Klinsmann's affinity for Shea is made clear by the fact he is the only player to play in every US national team game Klinsmann has coached. Klinsmann also helped arrange Shea’s training stint with Arsenal during the winter.
Could the heavy workload this winter, between his Arsenal stint, multiple senior team and Under-23 national team camps and matches, be taking their toll? It might seem silly to suggest considering players around the world are playing demanding schedules, but the reality is Shea has never had a winter so busy and jam-packed and it could be resulting in a player who is tired and not as sharp.
We saw similar from Shea last summer, when a grueling stretch of games for FC Dallas and the national team led to him hitting a wall and losing what had previously been MVP-caliber form. Instead of being the incisive winger who could break down defenders with purposeful runs and dangerous crosses, Shea began losing his sharpness and became too predictable.
Shea doesn’t have time to rest at this point. FC Dallas is off to a slow start and the games are coming quickly. He doesn't have time to dwell on the Olympic qualifying disappointment, or think about whatever transfer distractions may still exist. His focus should be on getting back on the field and finding the form that made such a big-time prospect in the first place.
2012 may have started slowly for Shea, but there is still plenty of time to turn things around.
MLS CRACKING DOWN
When Major League Soccer announced a trio of suspensions for questionable plays that took place the previous weekend, it sent a clear message throughout the league that officials were serious about cracking down on dirty and unsporting play.
Vancouver's Atiba Harris (flagrant elbow), D.C. United's Brandon McDonald (tackle from behind) and FC Dallas' Jair Benitez (multiple elbows) were all suspended for plays that saw them only draw either fouls or yellow cards. Even D.C. midfielder Danny Cruz was fined for pretending to be elbowed in the face by Benitez, whose elbows landed to his body.
The message is clear. Play dirty, and even if the referee doesn’t catch it, the MLS disciplinary committee stands a good chance of catching it, and suspending you in the process. The mandate is unlikely to transform MLS into a finesse league overnight, but if it can clean up some of the dirty stuff that goes on, and lead players to be cleaner and more honest about their play, the league and its fans will benefit.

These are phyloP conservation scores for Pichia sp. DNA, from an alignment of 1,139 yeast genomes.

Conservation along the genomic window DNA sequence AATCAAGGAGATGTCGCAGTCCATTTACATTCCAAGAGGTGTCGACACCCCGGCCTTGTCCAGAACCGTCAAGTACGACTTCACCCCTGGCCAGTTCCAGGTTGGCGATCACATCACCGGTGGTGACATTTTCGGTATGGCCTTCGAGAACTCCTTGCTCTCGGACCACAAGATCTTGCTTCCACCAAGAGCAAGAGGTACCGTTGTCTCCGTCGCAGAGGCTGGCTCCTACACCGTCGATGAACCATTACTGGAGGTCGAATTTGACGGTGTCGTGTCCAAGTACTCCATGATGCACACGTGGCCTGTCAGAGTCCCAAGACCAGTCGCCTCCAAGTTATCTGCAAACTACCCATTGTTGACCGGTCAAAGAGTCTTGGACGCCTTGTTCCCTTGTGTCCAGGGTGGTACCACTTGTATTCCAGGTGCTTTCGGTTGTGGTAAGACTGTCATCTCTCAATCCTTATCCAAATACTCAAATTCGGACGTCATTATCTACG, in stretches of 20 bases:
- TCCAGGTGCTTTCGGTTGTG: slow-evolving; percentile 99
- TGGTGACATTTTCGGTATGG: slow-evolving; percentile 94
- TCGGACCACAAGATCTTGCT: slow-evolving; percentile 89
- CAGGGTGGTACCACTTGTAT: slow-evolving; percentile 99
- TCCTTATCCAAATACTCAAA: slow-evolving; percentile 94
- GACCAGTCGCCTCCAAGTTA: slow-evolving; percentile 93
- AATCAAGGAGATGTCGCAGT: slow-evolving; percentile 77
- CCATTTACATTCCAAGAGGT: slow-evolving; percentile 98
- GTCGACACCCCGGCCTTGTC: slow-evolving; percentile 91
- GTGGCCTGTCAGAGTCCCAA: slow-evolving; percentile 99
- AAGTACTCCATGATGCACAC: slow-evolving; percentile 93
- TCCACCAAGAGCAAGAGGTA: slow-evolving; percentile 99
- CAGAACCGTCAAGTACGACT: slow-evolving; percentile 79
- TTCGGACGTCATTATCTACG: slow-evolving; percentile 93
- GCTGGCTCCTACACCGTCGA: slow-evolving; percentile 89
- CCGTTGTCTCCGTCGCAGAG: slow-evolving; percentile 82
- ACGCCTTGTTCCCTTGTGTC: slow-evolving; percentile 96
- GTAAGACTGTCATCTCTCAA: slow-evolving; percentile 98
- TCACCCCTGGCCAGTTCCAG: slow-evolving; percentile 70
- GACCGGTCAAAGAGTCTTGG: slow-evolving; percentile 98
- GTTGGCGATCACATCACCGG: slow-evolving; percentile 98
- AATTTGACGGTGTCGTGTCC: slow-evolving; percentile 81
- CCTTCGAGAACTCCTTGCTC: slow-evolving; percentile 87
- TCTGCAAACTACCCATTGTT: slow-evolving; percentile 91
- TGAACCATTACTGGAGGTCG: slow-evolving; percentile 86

SALGADO IN NO-MAN’S LAND
When the Vancouver Whitecaps made Omar Salgado the No. 1 pick in the 2011 MLS Draft, the then-17-year-old striker was seen as a long-term project with the kind of potential to eventually be a big-money transfer target.
Some 15 months on from that draft, Salgado finds himself buried deep on the Whitecaps depth chart, looking no closer to seeing minutes than he did a year ago. That shouldn't come as a complete surprise considering the number of established forwards Martin Rennie has on his roster, such as Sebastien LeToux, Eric Hassli and Camilo. But the glaring question at this point is why hasn't the club sought to find such a prized young commodity playing time somewhere else?
Sources tell FOX Soccer that the Whitecaps have not only rejected trade inquiries within MLS about the 18-year-old forward, but also turned down an opportunity for a loan deal to Europe, as well as potential loan moves to the NASL.
The result is a young player floundering on the bench while the buzz that surrounded his arrival in 2011 fades. His lack of playing time has apparently cost him on the youth national team front as well, with new U.S. Under-20 national team coach Tab Ramos not even calling Salgado up despite the fact he held a key role in the previous U-20 cycle as one of the youngest players on the squad.